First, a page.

“I have been in the world, but not of it,” begins this searing and passionate book by legendary scholar W.E.B. Du Bois. A continuation of his celebrated work The Souls of Black Folk, Darkwater describes the devastation of segregation, slavery, and the global colour line that veiled half the world’s people in shadow.
First published in 1920, Darkwater gives voice to the rising power of the “darker races” around the world; it frames Africa’s blistering indictment of Europe in a study of the curious and twisted souls of white folk; and it includes Du Bois’s landmark essay “The Damnation of Women,” in which he explores gender inequality and the double burdens forced onto black women. Combining essays and analysis with poetry, allegory, and short fiction, Darkwater is an angry and eloquent argument that, as Du Bois writes, “a belief in humanity is a belief in coloured men.”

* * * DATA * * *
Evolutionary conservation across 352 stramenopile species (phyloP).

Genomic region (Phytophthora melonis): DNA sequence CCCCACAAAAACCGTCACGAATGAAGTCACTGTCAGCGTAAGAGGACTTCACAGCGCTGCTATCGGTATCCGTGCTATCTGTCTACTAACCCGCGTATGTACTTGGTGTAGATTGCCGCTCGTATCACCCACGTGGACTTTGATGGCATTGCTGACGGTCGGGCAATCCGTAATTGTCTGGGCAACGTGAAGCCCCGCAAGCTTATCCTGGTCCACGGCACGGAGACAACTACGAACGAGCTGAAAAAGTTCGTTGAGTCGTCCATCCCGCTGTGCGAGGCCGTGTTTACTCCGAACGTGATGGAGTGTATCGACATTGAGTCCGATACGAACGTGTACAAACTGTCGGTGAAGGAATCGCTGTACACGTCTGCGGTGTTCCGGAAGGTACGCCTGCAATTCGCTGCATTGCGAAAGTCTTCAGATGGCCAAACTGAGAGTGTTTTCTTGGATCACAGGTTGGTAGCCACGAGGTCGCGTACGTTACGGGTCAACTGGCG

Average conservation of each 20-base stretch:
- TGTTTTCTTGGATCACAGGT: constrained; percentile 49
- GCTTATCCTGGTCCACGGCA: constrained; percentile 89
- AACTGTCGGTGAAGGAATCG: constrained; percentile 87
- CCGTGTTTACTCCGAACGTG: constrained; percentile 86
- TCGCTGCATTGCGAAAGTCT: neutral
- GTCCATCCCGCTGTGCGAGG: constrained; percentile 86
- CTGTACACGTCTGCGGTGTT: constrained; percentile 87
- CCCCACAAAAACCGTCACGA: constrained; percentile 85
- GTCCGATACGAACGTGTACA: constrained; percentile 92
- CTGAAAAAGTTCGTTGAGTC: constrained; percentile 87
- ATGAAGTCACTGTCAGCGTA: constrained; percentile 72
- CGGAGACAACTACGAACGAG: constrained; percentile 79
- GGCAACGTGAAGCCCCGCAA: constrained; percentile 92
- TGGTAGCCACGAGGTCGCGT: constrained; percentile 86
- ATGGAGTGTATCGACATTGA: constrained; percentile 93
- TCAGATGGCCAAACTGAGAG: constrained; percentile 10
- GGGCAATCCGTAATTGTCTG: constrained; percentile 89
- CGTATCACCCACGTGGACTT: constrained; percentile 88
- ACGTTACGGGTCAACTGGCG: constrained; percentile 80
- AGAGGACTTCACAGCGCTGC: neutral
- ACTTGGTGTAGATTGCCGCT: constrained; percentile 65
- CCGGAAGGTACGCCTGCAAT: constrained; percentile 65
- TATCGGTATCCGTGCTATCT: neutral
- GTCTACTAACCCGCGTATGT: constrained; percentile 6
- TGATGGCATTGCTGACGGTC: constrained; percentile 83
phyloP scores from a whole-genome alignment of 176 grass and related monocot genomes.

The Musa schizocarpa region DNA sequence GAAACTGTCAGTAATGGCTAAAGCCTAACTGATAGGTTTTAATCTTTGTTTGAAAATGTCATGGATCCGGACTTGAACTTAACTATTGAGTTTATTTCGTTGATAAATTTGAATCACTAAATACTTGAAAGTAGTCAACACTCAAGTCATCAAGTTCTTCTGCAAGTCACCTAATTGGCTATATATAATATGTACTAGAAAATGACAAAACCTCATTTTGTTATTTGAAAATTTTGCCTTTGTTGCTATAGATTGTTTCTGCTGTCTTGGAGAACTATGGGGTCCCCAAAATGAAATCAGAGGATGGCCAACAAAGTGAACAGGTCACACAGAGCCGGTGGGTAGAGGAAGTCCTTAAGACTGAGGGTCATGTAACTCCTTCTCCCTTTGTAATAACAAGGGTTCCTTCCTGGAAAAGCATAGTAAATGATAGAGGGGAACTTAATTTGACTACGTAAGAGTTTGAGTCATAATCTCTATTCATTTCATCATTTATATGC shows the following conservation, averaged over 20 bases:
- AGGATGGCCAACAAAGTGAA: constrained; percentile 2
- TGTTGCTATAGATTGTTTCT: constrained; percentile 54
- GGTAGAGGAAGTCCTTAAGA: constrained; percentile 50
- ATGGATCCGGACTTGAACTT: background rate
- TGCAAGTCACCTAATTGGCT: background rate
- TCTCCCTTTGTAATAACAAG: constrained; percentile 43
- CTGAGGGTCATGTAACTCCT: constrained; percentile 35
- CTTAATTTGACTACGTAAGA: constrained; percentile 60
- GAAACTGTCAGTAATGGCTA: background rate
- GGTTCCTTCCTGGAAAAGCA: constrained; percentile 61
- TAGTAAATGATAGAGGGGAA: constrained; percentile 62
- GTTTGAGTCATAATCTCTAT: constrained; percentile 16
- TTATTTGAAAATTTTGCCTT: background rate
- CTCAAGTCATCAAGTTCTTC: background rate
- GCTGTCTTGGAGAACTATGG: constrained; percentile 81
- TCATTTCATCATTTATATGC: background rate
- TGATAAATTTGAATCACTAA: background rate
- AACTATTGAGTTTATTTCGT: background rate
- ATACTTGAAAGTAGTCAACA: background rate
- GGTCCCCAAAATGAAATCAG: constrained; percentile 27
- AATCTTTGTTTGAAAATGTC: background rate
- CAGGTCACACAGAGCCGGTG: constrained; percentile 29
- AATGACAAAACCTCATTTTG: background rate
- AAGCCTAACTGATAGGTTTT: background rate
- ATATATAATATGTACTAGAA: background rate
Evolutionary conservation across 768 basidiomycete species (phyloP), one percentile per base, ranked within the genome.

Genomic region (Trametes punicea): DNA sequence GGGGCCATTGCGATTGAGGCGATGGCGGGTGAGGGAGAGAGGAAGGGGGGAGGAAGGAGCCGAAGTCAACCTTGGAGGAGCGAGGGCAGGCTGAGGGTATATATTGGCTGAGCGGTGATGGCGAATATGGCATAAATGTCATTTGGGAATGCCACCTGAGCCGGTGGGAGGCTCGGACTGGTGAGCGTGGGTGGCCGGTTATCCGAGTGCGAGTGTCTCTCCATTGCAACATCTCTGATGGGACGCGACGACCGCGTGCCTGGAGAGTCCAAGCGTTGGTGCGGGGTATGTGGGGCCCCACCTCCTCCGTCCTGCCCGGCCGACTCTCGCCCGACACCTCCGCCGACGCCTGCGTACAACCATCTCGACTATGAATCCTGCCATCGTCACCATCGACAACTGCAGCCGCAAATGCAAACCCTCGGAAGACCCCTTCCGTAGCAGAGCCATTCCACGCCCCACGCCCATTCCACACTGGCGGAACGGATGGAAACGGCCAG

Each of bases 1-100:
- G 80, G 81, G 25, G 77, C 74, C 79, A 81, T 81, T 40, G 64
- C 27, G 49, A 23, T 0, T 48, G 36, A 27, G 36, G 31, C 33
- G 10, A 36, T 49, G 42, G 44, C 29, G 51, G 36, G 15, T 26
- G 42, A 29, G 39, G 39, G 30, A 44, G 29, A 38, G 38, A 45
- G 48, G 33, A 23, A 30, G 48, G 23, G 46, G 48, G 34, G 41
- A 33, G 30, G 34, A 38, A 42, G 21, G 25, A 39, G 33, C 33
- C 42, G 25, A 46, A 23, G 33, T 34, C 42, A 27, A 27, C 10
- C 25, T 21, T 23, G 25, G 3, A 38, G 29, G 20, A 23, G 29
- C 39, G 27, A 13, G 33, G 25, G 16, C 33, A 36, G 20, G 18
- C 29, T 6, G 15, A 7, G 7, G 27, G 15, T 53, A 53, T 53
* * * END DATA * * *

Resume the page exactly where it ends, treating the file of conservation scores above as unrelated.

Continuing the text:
This beautiful edition includes a new introduction from award-winning poet and novelist Honorée Fanonne Jeffers and a historical preface by historian Manning Marable.
Published by Verso, 192 pages